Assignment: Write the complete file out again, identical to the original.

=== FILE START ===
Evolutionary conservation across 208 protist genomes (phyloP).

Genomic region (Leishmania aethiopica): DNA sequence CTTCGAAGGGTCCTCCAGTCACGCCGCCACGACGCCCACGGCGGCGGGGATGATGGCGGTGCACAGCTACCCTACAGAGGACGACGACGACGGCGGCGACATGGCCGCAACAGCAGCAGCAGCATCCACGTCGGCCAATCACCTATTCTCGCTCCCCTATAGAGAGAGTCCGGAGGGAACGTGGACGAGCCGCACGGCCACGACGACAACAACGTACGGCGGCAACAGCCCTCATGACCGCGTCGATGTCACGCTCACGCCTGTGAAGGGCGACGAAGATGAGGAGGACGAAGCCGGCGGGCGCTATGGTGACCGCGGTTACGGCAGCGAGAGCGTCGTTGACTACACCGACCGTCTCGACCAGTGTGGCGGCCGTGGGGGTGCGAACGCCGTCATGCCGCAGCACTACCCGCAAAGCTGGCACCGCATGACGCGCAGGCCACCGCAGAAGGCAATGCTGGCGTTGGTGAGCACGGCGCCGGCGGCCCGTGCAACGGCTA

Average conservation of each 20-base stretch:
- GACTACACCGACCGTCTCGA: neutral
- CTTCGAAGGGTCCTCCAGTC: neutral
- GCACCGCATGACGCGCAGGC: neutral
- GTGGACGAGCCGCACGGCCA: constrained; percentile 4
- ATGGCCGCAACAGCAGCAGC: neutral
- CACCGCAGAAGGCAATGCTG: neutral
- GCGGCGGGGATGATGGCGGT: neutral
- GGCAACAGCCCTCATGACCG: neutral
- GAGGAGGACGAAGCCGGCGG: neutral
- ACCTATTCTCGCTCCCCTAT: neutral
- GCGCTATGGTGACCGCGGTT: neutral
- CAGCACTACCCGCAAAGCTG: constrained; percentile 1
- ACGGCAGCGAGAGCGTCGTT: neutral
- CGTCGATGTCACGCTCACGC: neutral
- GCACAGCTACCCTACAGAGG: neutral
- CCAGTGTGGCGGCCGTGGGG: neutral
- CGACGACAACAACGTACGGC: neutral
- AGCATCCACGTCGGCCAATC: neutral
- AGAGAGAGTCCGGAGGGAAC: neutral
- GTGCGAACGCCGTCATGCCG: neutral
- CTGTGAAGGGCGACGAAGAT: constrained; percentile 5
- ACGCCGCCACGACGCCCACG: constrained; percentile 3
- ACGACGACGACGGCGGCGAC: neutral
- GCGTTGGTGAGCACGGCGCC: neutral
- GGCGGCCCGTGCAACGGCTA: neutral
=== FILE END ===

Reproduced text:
Evolutionary conservation across 208 protist genomes (phyloP).

Genomic region (Leishmania aethiopica): DNA sequence CTTCGAAGGGTCCTCCAGTCACGCCGCCACGACGCCCACGGCGGCGGGGATGATGGCGGTGCACAGCTACCCTACAGAGGACGACGACGACGGCGGCGACATGGCCGCAACAGCAGCAGCAGCATCCACGTCGGCCAATCACCTATTCTCGCTCCCCTATAGAGAGAGTCCGGAGGGAACGTGGACGAGCCGCACGGCCACGACGACAACAACGTACGGCGGCAACAGCCCTCATGACCGCGTCGATGTCACGCTCACGCCTGTGAAGGGCGACGAAGATGAGGAGGACGAAGCCGGCGGGCGCTATGGTGACCGCGGTTACGGCAGCGAGAGCGTCGTTGACTACACCGACCGTCTCGACCAGTGTGGCGGCCGTGGGGGTGCGAACGCCGTCATGCCGCAGCACTACCCGCAAAGCTGGCACCGCATGACGCGCAGGCCACCGCAGAAGGCAATGCTGGCGTTGGTGAGCACGGCGCCGGCGGCCCGTGCAACGGCTA

Average conservation of each 20-base stretch:
- GACTACACCGACCGTCTCGA: neutral
- CTTCGAAGGGTCCTCCAGTC: neutral
- GCACCGCATGACGCGCAGGC: neutral
- GTGGACGAGCCGCACGGCCA: constrained; percentile 4
- ATGGCCGCAACAGCAGCAGC: neutral
- CACCGCAGAAGGCAATGCTG: neutral
- GCGGCGGGGATGATGGCGGT: neutral
- GGCAACAGCCCTCATGACCG: neutral
- GAGGAGGACGAAGCCGGCGG: neutral
- ACCTATTCTCGCTCCCCTAT: neutral
- GCGCTATGGTGACCGCGGTT: neutral
- CAGCACTACCCGCAAAGCTG: constrained; percentile 1
- ACGGCAGCGAGAGCGTCGTT: neutral
- CGTCGATGTCACGCTCACGC: neutral
- GCACAGCTACCCTACAGAGG: neutral
- CCAGTGTGGCGGCCGTGGGG: neutral
- CGACGACAACAACGTACGGC: neutral
- AGCATCCACGTCGGCCAATC: neutral
- AGAGAGAGTCCGGAGGGAAC: neutral
- GTGCGAACGCCGTCATGCCG: neutral
- CTGTGAAGGGCGACGAAGAT: constrained; percentile 5
- ACGCCGCCACGACGCCCACG: constrained; percentile 3
- ACGACGACGACGGCGGCGAC: neutral
- GCGTTGGTGAGCACGGCGCC: neutral
- GGCGGCCCGTGCAACGGCTA: neutral